Since my benchmark selection includes titles with and without SAM support anyway, to eliminate the inaccuracies I changed both the PCIe slot to Generation 3.0 and the chipset to be as close as possible to the older systems, at least in this regard. In addition, I have disabled SAM in general. SAM could, assuming a really fast “old” CPU and fast memory, of course still save a percentage point or two in the best game and Full HD, but this stroke of luck occurs so rarely that you can actually leave it out. After all, who runs an Intel Core i7-8700K or 9900K overclocked to 5 GHz with such a card?
|Model||RX 6600 XT (MSI)
||RX 6700 XT||RX 6800||RX 6800 XT||RX 6900 XT||RX 6900 XT LC|
|GPU||Navi 23||Navi 22||Navi 21||Navi 21||Navi 21||Navi 21|
|Process node||7 nm||7 nm||7 nm||7 nm||7 nm||7 nm|
|The Size||237 mm2||336 mm2||520 mm2||520 mm2||520 mm2||520 mm2|
||11.06 billion||17.2 billion||26.8 billion||26.8 billion||26.8 billion||26.8 billion|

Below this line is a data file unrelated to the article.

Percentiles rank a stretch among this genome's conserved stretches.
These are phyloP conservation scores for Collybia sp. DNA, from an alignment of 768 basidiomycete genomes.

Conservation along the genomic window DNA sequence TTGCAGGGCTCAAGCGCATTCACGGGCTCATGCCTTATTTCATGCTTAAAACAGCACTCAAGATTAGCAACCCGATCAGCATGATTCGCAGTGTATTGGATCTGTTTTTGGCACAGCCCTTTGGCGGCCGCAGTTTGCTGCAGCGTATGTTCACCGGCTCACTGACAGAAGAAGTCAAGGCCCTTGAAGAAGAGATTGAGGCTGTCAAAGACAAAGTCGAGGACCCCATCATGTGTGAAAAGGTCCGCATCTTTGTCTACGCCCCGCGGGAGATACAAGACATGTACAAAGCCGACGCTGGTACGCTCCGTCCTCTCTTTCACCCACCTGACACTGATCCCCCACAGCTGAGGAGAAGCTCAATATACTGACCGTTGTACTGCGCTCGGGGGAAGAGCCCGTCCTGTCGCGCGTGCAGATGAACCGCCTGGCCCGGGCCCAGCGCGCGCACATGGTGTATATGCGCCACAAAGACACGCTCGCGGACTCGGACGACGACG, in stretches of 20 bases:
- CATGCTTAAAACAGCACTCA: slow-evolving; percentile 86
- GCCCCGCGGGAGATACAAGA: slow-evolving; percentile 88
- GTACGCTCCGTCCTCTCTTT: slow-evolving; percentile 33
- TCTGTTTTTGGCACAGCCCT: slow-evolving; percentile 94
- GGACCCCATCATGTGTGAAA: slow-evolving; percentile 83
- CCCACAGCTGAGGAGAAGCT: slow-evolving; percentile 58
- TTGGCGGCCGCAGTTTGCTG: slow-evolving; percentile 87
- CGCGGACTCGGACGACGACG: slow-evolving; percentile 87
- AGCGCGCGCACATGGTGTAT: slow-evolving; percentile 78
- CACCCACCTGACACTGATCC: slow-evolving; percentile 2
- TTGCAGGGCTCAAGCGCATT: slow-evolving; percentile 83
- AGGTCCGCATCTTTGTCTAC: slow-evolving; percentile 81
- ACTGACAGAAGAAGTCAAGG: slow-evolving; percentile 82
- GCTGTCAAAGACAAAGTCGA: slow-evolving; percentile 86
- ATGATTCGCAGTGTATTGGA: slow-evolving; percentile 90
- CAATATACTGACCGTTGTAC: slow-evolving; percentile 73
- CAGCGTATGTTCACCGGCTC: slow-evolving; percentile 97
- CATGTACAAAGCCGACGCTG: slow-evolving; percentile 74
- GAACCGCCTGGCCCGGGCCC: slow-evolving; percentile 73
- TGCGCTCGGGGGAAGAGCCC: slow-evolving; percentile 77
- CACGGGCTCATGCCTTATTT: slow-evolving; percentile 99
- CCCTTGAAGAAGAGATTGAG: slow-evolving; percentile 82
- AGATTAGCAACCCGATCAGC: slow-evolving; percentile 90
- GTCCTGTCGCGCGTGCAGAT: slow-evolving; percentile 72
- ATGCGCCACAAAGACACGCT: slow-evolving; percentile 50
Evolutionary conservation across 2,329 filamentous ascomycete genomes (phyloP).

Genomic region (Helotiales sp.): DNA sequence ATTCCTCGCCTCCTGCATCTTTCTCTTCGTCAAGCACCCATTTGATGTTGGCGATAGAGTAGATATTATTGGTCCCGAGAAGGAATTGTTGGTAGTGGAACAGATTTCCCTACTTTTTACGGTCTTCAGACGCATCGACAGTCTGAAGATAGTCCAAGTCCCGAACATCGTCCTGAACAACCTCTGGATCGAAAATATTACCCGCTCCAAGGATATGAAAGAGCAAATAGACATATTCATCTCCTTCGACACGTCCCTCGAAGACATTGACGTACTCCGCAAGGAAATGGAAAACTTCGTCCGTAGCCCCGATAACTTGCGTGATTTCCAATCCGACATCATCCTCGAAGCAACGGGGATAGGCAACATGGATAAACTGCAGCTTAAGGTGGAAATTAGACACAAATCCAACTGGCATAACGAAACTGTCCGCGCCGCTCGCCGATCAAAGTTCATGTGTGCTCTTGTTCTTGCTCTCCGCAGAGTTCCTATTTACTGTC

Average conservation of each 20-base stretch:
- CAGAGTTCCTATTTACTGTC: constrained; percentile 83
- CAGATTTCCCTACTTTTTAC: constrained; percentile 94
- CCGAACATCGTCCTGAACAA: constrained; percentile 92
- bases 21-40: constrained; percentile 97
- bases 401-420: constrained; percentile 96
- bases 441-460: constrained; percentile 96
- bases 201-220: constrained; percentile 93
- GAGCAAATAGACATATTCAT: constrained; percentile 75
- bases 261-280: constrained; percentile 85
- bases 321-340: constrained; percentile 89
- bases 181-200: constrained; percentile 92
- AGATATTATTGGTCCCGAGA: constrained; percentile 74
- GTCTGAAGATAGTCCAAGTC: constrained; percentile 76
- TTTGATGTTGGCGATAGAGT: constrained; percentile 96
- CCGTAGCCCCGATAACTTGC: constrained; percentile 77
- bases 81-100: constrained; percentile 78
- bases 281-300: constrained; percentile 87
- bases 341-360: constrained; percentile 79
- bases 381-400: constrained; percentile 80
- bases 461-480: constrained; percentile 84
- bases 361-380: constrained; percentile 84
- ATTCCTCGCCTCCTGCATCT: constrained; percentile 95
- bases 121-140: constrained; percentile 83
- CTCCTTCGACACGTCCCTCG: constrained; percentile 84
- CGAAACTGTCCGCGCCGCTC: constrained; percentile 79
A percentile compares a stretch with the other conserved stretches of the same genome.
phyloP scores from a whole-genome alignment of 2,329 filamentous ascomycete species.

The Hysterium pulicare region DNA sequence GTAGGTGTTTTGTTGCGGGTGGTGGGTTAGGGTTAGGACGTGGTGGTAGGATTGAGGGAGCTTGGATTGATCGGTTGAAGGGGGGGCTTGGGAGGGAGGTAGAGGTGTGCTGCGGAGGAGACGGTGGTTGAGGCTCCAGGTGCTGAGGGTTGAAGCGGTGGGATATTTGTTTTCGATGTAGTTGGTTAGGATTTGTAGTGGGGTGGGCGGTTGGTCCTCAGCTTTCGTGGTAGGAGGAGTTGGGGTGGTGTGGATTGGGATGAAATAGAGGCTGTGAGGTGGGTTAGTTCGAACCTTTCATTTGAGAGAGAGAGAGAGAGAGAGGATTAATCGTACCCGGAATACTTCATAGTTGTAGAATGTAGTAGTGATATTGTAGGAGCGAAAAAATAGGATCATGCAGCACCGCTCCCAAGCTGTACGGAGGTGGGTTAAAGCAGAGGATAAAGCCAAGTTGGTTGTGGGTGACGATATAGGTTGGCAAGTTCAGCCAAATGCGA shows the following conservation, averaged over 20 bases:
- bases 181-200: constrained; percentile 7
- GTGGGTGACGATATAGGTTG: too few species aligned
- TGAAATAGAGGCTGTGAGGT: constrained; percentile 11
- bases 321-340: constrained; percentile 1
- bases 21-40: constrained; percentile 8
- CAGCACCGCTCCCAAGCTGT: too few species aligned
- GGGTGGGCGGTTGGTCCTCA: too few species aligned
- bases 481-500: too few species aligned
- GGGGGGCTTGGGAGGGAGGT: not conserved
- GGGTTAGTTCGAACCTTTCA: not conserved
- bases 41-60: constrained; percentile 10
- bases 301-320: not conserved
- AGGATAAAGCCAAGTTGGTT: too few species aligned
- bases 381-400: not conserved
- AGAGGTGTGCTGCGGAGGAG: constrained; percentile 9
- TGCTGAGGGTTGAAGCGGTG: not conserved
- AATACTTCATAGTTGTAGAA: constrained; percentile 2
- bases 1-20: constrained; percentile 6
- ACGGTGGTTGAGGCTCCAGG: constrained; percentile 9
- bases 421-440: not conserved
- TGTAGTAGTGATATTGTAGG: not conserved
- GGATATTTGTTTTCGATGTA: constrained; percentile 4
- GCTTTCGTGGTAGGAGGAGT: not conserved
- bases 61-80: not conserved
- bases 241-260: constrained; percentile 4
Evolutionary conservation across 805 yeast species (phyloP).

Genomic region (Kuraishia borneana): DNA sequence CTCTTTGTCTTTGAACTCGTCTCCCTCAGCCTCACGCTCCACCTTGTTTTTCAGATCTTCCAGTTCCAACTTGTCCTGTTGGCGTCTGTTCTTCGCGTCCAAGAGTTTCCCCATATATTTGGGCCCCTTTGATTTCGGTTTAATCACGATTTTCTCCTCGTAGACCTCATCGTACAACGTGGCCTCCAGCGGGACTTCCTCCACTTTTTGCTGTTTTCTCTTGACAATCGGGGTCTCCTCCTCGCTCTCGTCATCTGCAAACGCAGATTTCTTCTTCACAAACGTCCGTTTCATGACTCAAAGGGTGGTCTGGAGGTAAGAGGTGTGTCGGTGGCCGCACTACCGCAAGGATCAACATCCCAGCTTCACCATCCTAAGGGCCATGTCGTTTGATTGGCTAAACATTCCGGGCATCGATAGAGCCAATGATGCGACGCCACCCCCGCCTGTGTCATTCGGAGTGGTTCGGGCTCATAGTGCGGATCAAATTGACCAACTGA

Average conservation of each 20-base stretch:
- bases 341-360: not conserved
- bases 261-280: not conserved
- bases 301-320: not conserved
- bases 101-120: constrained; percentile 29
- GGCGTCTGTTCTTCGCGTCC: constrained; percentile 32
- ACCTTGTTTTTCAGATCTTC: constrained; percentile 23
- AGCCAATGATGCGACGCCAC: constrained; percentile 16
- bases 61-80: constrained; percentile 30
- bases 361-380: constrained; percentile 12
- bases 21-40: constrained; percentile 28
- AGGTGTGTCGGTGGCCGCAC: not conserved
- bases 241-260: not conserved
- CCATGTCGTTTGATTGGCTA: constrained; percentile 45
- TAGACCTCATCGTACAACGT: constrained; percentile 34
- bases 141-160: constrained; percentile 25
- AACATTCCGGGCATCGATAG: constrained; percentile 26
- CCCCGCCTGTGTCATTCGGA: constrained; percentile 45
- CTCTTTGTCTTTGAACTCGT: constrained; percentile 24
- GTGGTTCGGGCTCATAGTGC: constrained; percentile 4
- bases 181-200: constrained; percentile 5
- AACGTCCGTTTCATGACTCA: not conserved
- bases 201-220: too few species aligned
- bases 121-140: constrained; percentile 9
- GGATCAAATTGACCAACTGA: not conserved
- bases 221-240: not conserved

|TMUs/ROPs||TBA||160/64||240 / 96||288 / 128||320 / 128||320 / 128|
|Game clock||2428 MHz||2424 MHz||1815 MHz||2015 MHz||2015 MHz||2250 MHz|
|Boost Clock||2607 MHz||2581 MHz||2105 MHz||2250 MHz||2250 MHz||2345 MHz|
||8 GB||12 GB||16 GB||16 GB||16 GB||16 GB|
|Infinity cache||32 MB||96 MB||128 MB||128 MB||128 MB||128 MB|
|Memory clock||16 Gbps||16 Gbps||16 Gbps||16 Gbps||16 Gbps||18 Gbps|
|Bandwidth||256 GB/s||384 GB/s||512 GB/s||512 GB/s||512 GB/s||576 GB/s|
|TDP||160 W||230 W||250 W||300 W||300 W||330 W|
Benchmarks, Test system and evaluation software
For the benchmarks, analogous to the launch article of the Radeon RX 6600 XT , I chose the same games and settings, where two games directly handle both DLSS and FSR. The benchmark system was completely changed to PCIe 3.0. This includes the matching X570 motherboard in the form of the MSI MEG X570 Godlike and a select Ryzen 9 5900X that has been water-cooled overclocked (PBO + 500 MHz). Add to that the matching DDR4 4000 RAM from Corsair, as well as several fast NVMe SSDs. For direct logging during all games and applications, I use my own measurement station with shunts and riser card, as well as NVIDIA’s PCAT in games, which adds to the convenience immensely.